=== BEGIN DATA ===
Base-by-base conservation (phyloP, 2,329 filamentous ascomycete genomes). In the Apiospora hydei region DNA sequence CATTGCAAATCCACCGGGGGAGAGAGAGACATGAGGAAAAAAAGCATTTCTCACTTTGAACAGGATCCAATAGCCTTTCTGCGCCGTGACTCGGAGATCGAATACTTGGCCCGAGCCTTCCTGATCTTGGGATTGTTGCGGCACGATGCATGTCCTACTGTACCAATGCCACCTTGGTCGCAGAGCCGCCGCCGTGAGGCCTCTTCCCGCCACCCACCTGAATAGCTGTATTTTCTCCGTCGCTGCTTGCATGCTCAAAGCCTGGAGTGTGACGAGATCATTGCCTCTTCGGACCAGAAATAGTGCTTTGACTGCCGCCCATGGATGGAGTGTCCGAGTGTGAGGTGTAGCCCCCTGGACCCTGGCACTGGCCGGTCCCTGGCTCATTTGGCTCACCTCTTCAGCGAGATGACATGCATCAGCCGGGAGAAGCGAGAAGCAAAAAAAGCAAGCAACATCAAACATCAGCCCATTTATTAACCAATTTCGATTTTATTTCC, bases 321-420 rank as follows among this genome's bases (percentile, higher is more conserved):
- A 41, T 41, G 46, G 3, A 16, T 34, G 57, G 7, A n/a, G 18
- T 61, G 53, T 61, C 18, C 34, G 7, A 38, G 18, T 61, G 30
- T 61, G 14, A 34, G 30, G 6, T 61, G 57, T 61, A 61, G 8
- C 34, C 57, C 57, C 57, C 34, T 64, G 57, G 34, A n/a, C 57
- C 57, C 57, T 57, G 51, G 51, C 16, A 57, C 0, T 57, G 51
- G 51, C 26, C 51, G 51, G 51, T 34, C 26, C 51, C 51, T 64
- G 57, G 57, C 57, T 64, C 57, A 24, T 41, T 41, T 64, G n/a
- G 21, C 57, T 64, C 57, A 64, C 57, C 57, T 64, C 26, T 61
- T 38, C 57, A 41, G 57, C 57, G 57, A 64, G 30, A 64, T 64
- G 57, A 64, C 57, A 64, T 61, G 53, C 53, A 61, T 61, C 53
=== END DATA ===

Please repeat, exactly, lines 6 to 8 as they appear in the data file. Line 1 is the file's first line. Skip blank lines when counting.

- C 57, C 57, T 57, G 51, G 51, C 16, A 57, C 0, T 57, G 51
- G 51, C 26, C 51, G 51, G 51, T 34, C 26, C 51, C 51, T 64
- G 57, G 57, C 57, T 64, C 57, A 24, T 41, T 41, T 64, G n/a